Poets of the Easter Rising
Perhaps the best known of all the writers, artists and poets connected to the Easter Rising is William Butler Yeats. Hardly a discussion on 1916 would be complete without someone quoting with sincere wisdom that “all was changed, changed utterly”. Of course, Yeats was commenting from the sideline as revolutions are hardly the place for writers and poets. And yet among the executed leaders of the Easter Rising there were enough writers and poets to deserve their own genre.
Come on the 1916 Walking Tour sometime where the poets of the 1916 Rising will be discussed in more detail but for now the following article should provide some insight into these characters.
Thomas MacDonagh was well known in literary circles. He was a school teacher like both of his parents, a keen language enthusiast (he first met Padraic Pearse on the Aran Islands) and editor of The Irish Review, a literary periodical. These were unlikely traits for a revolutionary and yet MacDonagh was heavily involved with the IRB since 1908. He was close to MacDiarmada and Clarke and was Chief Marshal (main organizer) for the funeral of O’Donovan Rossa. MacDonagh married Muriel Gifford whose sister Grace would later be married to Joseph Plunkett in Kilmainham Gaol. One of his more poignant poems is his Wishes for my Son who was born on Saint Cecilias Day 1912.
Now, my son, is life for you,
And I wish you joy of it,
Joy of power in all you do,
Deeper passion, better wit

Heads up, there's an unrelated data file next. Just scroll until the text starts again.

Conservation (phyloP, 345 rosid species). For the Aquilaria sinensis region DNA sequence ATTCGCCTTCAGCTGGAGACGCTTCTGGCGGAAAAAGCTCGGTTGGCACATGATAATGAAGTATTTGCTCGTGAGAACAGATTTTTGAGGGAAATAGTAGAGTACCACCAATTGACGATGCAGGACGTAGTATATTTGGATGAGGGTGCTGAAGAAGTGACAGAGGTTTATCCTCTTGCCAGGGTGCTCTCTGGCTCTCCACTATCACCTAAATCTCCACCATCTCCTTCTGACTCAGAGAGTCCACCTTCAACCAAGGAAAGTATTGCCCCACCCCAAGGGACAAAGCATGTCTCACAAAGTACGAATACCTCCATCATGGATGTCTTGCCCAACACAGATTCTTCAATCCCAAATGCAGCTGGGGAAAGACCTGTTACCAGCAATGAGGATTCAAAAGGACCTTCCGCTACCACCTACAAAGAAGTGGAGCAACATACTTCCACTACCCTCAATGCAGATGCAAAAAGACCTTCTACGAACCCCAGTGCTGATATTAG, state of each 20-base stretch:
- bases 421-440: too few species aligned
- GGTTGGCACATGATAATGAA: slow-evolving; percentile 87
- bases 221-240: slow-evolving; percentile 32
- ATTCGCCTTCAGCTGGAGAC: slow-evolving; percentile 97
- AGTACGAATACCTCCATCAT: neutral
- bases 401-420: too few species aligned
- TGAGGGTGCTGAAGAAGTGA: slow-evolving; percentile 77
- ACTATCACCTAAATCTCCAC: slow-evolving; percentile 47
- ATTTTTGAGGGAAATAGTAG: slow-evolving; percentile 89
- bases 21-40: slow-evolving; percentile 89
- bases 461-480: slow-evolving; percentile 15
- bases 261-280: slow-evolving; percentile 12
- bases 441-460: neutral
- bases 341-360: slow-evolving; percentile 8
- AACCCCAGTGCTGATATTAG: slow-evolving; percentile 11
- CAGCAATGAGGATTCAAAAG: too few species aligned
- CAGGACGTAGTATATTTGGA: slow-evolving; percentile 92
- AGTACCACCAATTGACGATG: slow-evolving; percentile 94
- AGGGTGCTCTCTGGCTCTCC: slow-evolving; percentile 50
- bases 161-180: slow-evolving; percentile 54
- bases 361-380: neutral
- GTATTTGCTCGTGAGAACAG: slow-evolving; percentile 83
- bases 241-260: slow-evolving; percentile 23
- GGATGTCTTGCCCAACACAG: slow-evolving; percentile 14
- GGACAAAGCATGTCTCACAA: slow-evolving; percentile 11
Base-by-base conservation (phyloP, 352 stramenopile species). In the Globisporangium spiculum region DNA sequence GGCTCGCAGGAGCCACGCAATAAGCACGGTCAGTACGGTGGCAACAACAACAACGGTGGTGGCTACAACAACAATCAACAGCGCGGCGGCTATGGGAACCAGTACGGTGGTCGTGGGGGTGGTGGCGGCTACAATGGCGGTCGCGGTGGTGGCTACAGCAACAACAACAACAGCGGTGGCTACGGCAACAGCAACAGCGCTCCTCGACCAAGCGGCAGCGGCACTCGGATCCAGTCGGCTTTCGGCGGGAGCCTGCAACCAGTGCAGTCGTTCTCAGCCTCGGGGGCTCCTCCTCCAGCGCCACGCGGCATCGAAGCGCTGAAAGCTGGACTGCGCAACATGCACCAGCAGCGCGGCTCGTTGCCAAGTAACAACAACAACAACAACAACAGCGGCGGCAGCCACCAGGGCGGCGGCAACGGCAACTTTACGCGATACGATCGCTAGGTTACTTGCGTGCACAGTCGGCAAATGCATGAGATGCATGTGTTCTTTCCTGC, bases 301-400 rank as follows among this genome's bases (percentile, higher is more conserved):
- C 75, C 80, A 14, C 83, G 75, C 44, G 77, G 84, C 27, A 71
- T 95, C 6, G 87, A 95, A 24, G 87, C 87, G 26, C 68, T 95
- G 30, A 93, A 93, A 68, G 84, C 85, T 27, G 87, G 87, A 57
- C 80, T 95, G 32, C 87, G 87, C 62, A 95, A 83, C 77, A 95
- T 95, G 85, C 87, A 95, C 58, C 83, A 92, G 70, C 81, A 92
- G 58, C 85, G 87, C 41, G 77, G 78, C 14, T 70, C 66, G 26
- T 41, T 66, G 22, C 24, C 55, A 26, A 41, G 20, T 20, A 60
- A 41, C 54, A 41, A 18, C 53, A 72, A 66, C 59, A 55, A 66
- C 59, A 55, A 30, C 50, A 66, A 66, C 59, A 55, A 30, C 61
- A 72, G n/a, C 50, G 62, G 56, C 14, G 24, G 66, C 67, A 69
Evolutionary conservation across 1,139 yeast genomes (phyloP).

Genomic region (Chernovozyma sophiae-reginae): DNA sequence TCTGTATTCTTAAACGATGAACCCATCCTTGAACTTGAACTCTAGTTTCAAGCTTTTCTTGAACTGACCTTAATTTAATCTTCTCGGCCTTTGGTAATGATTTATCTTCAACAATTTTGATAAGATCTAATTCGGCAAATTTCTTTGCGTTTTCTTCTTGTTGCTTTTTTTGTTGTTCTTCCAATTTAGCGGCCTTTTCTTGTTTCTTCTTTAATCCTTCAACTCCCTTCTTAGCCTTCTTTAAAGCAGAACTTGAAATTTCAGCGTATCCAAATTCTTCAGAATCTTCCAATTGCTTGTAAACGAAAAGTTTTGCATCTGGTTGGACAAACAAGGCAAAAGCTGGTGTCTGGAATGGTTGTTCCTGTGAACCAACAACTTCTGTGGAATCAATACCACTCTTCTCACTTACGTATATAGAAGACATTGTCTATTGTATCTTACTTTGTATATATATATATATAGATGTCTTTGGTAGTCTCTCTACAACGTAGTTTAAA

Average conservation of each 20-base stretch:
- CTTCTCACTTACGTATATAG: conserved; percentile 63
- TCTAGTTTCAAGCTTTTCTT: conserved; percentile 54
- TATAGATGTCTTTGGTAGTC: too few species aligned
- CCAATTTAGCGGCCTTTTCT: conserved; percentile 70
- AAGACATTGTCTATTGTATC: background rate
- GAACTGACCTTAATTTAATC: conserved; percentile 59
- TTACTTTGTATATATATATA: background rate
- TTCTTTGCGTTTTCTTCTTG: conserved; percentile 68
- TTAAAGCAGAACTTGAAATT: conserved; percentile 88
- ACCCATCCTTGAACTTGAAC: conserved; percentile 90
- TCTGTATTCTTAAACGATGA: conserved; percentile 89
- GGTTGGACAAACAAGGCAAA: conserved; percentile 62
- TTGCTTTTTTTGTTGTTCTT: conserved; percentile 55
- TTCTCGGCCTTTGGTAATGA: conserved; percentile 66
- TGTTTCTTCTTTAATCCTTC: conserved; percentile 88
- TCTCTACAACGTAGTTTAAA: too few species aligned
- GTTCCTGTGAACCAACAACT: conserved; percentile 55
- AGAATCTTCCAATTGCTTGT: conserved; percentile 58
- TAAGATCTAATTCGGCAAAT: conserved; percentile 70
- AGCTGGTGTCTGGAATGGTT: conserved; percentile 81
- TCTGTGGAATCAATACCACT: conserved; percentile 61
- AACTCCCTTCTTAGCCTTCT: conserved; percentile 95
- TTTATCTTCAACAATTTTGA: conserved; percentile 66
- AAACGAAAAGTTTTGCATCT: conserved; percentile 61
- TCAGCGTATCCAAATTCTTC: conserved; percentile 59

Than I had who had enough,
Quicker life and length thereof,
More of every gift but love.
MacDonagh was the first teacher to be given a position in Padraic Pearse’s new school, St. Endas.
Pearse of course was the bi-lingual writer, the teacher, the first Provisional President of the Irish Republic as declared in 1916 and also the visionary poet. His oration at Rossa’s funeral is still quoted and indeed relevant today;
They think that they have purchased half of us and intimidated the other half.
Pearse was only 17 when he founded the New Ireland Literary Society which was dedicated to the study and spreading of Irish folk-lore, literature and poetry. He went on to edit An Claideamh Soluis for many years until he realized one of his life ambitions and established his school. Pearse wrote that the true work of the teacher was “to help the child to realize himself at his best and worthiest” as opposed to the British educational system which he classically termed The Murder Machine, churning out the boys for the trenches and the girls for the factories. There are few more emotive poems than those written by Pearse during his final hours of life. Pearse was devoted to his mother, to whom he wrote in a letter that he would call to her in his heart at the last moment and he was equally devoted to his younger brother Willie. This poem, To My Brother, was written in Arbour Hill Detention Barracks on May Day, 1916:
O faithful! Moulded in one womb,
We two have stood together all the years,
All the glad years and all the sorrowful years…